Birthmarks and Other Physical Signs

Chapter 5: Child Studies: Secondary Signs of Reincarnation
Signs of Discarnate Agency
Universal, Near-Universal, and Culture-Linked Patterns
The Psychological Impacts of Past-Life Memory

Chapter 6: Past-Life Recall in Adulthood and Third-Party Reports
Developmental Factors in Past-Life Memory Retrieval
Fantasy and Fact in Past Life Regression under Hypnosis
The Contributions of Shamans, Psychics, and Mediums

Chapter 7: The Process of Reincarnation
Beyond Materialism
Personal Identity and Postmortem Survival
Reincarnation and Life

Afterword: Implications of Reincarnation Cases for Biology, by Michael Nahm

Glossary of Specialized and Technical Terms

References

* * * * *

Interview

Can you give us a brief summary of the book?

Signs of Reincarnation opens with the report of a “solved” (verified) American case of past-life memory involving a person not known to the child subject’s family, a rarity in the literature. I then discuss beliefs in and about reincarnation in different religions and thought traditions before turning to a systematic review of findings from over 2,500 investigated cases. I consider various ways the evidence may be interpreted but find that none are as satisfactory as reincarnation and move on to develop a theory of how it might work.

My processual soul theory rejects Cartesian substance dualism as incompatible with the case data and embraces a process metaphysics position that holds that what survives is simply a stream of consciousness continuous with that of embodied life. Reincarnation is best thought of in terms of possession, I argue. Although it means letting go of the materialist idea that consciousness is generated by the brain, my model does not require the acceptance of any radically new concepts or the abandonment of well-established findings in mainstream psychology or biology.

What is your background in parapsychology, and with the topic of the book specifically?

When I was about six years old, I witnessed something that got me thinking about the possibility of postmortem survival. I was standing slightly apart from a group of two boys and a girl. She was in the middle, they on either side of her. She was talking about a ghost she had seen, and they were ridiculing her, telling her that there was no such thing as a ghost. “There is too!” she insisted over and over, the volume of her voice rising each time. My reaction, thinking to myself, was, she is so certain that there are ghosts, perhaps there are ghosts. How can we be sure that there are no ghosts, if some people see them?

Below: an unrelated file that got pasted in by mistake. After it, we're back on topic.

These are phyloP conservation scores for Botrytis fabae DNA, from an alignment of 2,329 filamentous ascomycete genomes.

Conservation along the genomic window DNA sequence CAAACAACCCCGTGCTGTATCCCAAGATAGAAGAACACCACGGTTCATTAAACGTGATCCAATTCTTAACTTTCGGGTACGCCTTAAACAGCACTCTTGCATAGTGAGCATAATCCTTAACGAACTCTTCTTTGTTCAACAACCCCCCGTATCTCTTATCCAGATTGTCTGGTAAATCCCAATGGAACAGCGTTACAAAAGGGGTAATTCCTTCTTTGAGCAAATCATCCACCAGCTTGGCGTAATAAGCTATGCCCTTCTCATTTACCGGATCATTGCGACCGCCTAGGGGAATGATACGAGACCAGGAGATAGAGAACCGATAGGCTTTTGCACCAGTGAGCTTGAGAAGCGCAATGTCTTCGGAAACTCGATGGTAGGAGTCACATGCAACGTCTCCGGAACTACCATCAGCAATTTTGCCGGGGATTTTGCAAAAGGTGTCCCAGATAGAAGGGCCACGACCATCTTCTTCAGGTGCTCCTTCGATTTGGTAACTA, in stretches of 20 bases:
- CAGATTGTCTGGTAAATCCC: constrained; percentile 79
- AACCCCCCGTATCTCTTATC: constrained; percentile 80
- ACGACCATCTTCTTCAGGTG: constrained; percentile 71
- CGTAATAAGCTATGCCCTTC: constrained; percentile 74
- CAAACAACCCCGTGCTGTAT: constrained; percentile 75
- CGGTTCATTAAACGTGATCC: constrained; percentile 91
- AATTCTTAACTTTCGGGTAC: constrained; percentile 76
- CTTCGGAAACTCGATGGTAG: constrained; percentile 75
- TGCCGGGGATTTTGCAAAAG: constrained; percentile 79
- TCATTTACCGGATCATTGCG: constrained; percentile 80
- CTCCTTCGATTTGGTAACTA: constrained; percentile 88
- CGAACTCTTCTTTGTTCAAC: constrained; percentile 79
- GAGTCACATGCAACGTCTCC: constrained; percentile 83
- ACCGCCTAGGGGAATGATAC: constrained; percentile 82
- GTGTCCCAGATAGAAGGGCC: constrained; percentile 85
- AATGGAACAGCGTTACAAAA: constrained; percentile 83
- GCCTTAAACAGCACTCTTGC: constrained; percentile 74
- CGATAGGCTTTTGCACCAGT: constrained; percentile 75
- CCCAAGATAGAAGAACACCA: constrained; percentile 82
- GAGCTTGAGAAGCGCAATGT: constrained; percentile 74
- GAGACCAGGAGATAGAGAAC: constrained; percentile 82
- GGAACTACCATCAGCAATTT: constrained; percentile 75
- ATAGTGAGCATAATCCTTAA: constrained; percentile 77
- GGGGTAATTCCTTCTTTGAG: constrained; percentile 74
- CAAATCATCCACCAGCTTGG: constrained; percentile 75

From early in my childhood, I wanted to be a creative writer, and in college I majored in English and minored in psychology. This was the early 1970s, but B.F. Skinner’s operant conditioning was still being taught in my experimental psychology classes. I wasn’t sure I accepted the Skinnerian perspective, though. I recall asking my mother shortly after my graduation in 1977 if children were born with personalities or acquired them as they grew up. She told me that each child was born with a different personality, and the personalities became stronger as the children aged. I was one of five children, so I figured she knew what she was talking about, and that was all I needed to let go of Skinner.

I started reading the New Age literature that was coming out in the 1970s and around 1980, picked up my first book on reincarnation. I had not previously thought much about it, but I had seen the theme of rebirth coming up repeatedly in short stories and novels, and was intrigued by the concept. It did not take me long to find Stevenson’s books, which led me into parapsychology and changed the direction of my life. I joined organizations and subscribed to journals. I started attending meetings of the Parapsychological Association, my first at Tufts in 1985. My first publication in the field, in 1986, was a review of D. Scott Rogo’s The Search for Yesterday: A Critical Examination of the Evidence for Reincarnation.

During the same period, I was finding it more difficult than I had imagined to make a living writing fiction and enrolled in library school, intending to specialize in archives. I undertook a survey of archival resources in parapsychology, the basis of a paper published in the Journal of the American Society for Psychical Research in 1987. That survey also led to my first job in parapsychology, as Librarian and Archivist at the ASPR. When I left there I pursued doctoral studies in anthropology, but I returned to parapsychology later, as a staff member of the Rhine Research Center in Durham, North Carolina.

Many of my early contributions to parapsychology concerned the history of the field, but I continued to read and write about survival topics, especially reincarnation. Gradually reincarnation took over as my core interest and has remained so. In 2016, field researcher Erlendur Haraldsson invited me to co-author I Saw a Light and Came Here: Children’s Experiences of Reincarnation. I have also written (at present count) eleven articles on reincarnation-related topics for the Psi Encyclopedia. For a list of my publications in parapsychology and anthropology, click here. In the fall of 2017, I sat with Jeffrey Mishlove for a series of twelve conversations about reincarnation research for his New Thinking Allowed video series on YouTube.